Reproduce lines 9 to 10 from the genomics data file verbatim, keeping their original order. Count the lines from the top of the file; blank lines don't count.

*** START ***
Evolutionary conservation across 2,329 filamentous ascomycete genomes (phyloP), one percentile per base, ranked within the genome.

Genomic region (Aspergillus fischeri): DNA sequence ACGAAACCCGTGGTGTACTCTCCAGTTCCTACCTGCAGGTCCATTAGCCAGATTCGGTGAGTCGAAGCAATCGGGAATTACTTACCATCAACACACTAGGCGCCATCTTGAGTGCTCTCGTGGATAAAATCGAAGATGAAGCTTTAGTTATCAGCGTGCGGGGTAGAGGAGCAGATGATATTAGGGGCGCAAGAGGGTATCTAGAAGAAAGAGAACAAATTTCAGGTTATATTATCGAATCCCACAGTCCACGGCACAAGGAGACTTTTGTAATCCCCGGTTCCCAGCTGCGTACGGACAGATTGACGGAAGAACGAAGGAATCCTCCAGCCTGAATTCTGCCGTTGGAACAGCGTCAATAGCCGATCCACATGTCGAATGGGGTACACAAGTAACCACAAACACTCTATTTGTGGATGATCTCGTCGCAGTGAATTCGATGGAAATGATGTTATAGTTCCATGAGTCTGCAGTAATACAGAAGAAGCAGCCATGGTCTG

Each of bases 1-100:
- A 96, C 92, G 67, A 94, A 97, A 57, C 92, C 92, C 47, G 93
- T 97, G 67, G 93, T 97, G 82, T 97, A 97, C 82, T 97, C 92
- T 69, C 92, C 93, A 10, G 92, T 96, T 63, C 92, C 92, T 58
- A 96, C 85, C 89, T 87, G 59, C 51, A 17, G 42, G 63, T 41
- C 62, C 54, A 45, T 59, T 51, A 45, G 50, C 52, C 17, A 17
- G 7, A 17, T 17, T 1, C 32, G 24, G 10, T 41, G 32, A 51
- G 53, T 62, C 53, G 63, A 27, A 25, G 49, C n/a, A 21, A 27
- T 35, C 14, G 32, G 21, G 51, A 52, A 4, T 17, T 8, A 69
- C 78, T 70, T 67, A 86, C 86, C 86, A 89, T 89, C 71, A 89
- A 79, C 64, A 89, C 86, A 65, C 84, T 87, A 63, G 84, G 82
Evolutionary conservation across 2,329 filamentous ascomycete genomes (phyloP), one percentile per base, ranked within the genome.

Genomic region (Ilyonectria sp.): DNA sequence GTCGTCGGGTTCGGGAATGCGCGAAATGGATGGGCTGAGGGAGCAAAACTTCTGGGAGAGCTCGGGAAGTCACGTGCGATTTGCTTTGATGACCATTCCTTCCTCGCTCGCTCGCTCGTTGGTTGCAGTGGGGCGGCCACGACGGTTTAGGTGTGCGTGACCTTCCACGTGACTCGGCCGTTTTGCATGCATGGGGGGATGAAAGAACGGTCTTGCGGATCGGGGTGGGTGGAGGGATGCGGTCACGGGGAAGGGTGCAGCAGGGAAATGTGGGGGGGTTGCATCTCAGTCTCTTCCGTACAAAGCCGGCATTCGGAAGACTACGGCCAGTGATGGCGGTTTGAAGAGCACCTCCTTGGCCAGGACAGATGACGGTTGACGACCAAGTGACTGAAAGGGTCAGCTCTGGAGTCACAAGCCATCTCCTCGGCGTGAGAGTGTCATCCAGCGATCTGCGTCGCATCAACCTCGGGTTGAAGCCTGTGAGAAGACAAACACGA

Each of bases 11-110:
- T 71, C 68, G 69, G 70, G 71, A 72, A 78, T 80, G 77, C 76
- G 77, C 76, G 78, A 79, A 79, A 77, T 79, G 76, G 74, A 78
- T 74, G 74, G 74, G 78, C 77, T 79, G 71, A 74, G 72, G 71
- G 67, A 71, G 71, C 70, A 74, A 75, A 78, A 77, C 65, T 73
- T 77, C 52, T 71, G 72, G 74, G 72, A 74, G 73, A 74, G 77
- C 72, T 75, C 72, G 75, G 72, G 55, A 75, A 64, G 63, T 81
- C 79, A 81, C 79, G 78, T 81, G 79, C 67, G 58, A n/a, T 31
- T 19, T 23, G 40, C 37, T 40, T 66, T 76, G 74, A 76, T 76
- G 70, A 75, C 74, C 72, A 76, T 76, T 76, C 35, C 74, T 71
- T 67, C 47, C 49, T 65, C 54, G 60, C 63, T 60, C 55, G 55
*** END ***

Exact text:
- G 7, A 17, T 17, T 1, C 32, G 24, G 10, T 41, G 32, A 51
- G 53, T 62, C 53, G 63, A 27, A 25, G 49, C n/a, A 21, A 27